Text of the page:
In explaining his written question, Stringfellow referred to the National Council of Churches’ report on Red China a few years ago. Using the dodge that this was a “study” and not a “official position” of the National Council, Stringfellow seemed to believe that the wide-spread reaction against this pro-Red document on the part of many individual Christians throughout the nation was an infringement on the church’s liberty. In the United States, he claimed, the church is “stifled.” He went on to say that the large loss of income that resulted from the publicity on the Red China issue has made the National Council very careful in making any statement since that time.

Continuing further with Stringfellow’s concern in politics, Barth remarked that Romans 13 is a “disturbing chapter” and played a great role in the submission of the German church to the political leaders. Mere submission, however, is not enough. The verses tell us to place ourselves in a political order; we are commanded to pray for our rulers; this means we are responsible for them. Therefore the Christian must take part in politics and not retire to the position of a spectator.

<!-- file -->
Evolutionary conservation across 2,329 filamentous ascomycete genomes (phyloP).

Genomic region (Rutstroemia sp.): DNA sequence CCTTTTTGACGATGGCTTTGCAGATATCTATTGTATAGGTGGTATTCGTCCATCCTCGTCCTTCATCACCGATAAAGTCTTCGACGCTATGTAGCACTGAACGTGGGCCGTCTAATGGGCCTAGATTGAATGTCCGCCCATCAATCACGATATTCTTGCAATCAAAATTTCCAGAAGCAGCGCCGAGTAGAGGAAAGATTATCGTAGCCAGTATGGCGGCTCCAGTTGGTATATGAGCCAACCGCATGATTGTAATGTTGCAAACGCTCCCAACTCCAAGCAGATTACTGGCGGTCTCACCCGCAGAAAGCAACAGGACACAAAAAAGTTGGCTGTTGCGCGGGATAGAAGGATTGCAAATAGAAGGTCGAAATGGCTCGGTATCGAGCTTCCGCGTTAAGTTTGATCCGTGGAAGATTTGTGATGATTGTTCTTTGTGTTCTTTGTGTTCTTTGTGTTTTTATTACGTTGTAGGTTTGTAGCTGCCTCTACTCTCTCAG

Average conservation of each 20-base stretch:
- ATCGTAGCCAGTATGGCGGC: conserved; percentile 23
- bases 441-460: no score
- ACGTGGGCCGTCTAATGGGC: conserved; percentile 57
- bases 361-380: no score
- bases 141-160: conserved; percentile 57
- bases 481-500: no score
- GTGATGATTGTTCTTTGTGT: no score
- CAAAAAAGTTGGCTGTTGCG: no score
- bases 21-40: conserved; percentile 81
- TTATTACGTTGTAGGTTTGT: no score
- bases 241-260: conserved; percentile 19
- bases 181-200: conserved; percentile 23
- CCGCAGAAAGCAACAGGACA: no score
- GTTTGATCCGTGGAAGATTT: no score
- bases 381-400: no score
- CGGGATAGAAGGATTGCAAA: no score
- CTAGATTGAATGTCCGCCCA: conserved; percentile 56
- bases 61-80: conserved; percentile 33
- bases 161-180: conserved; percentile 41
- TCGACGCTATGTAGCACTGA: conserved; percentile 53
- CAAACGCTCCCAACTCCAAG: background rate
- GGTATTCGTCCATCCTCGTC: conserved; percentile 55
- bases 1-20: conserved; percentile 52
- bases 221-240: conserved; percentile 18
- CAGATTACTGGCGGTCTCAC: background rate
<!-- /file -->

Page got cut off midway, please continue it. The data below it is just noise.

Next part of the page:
Nevertheless, in identifying the evil principalities and powers which bedevil the Christian, Barth puts anti-communism in the same class with communism. He also spoke of the evil power of sport, fashion, tradition of all kinds, religion, the unconscious, and reason as well. Sinful man, separated from God, makes these things his rulers; he becomes their servant. Needed is a new heaven and a new earth with a bodily resurrection at Christ’s second coming.